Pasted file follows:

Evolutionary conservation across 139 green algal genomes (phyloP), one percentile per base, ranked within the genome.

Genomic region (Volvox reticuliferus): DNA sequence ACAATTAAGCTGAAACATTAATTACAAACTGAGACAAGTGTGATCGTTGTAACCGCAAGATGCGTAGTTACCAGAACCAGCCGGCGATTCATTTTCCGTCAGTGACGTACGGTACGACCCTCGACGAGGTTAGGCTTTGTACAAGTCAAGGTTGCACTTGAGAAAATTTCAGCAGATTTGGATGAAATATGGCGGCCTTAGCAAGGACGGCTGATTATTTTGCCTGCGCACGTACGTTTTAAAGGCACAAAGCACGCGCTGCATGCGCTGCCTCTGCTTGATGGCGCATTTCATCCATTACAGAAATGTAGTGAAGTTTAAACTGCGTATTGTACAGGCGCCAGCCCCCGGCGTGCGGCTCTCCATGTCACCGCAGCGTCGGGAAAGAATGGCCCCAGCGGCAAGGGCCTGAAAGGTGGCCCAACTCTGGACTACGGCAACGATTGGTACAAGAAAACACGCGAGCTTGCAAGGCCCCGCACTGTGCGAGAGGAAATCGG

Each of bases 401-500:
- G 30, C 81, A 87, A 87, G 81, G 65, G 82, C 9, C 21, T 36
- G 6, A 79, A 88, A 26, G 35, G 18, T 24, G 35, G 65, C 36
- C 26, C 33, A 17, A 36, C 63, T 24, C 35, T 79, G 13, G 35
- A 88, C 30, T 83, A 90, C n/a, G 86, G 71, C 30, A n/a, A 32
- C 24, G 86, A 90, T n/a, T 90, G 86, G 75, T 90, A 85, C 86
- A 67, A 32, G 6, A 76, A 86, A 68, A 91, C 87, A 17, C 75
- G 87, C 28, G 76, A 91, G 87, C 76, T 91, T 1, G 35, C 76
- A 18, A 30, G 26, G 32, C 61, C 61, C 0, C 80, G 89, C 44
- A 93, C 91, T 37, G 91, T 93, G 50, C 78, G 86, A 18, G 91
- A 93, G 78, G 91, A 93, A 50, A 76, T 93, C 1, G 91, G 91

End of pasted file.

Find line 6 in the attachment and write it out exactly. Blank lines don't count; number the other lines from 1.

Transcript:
- C 26, C 33, A 17, A 36, C 63, T 24, C 35, T 79, G 13, G 35